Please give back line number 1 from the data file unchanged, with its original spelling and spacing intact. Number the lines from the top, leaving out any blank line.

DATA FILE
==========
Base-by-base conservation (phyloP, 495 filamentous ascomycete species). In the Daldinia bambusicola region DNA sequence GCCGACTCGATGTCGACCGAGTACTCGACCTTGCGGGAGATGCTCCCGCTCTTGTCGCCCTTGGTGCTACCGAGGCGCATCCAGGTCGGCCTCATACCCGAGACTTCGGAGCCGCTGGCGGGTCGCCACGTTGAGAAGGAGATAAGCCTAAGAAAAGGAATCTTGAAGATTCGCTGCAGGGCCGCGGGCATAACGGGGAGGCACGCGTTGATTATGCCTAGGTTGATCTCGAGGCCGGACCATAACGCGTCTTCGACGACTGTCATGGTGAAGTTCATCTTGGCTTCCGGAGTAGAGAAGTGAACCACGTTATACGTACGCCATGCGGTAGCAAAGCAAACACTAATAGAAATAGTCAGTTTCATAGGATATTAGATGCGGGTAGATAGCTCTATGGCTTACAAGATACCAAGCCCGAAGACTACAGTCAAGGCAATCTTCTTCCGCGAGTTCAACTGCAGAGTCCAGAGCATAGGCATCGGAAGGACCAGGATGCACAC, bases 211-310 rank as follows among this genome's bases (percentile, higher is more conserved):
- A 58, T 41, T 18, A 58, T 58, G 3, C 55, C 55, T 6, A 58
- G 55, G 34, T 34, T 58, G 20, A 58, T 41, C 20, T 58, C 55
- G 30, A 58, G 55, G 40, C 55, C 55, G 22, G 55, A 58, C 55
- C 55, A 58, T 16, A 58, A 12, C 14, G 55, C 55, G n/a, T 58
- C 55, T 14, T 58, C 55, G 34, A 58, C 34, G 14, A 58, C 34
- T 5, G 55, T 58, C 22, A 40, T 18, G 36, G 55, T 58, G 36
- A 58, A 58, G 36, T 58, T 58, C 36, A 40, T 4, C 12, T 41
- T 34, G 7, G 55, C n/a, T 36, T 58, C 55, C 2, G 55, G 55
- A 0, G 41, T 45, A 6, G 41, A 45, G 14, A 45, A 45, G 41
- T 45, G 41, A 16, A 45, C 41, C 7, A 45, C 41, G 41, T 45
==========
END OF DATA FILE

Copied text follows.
Base-by-base conservation (phyloP, 495 filamentous ascomycete species). In the Daldinia bambusicola region DNA sequence GCCGACTCGATGTCGACCGAGTACTCGACCTTGCGGGAGATGCTCCCGCTCTTGTCGCCCTTGGTGCTACCGAGGCGCATCCAGGTCGGCCTCATACCCGAGACTTCGGAGCCGCTGGCGGGTCGCCACGTTGAGAAGGAGATAAGCCTAAGAAAAGGAATCTTGAAGATTCGCTGCAGGGCCGCGGGCATAACGGGGAGGCACGCGTTGATTATGCCTAGGTTGATCTCGAGGCCGGACCATAACGCGTCTTCGACGACTGTCATGGTGAAGTTCATCTTGGCTTCCGGAGTAGAGAAGTGAACCACGTTATACGTACGCCATGCGGTAGCAAAGCAAACACTAATAGAAATAGTCAGTTTCATAGGATATTAGATGCGGGTAGATAGCTCTATGGCTTACAAGATACCAAGCCCGAAGACTACAGTCAAGGCAATCTTCTTCCGCGAGTTCAACTGCAGAGTCCAGAGCATAGGCATCGGAAGGACCAGGATGCACAC, bases 211-310 rank as follows among this genome's bases (percentile, higher is more conserved):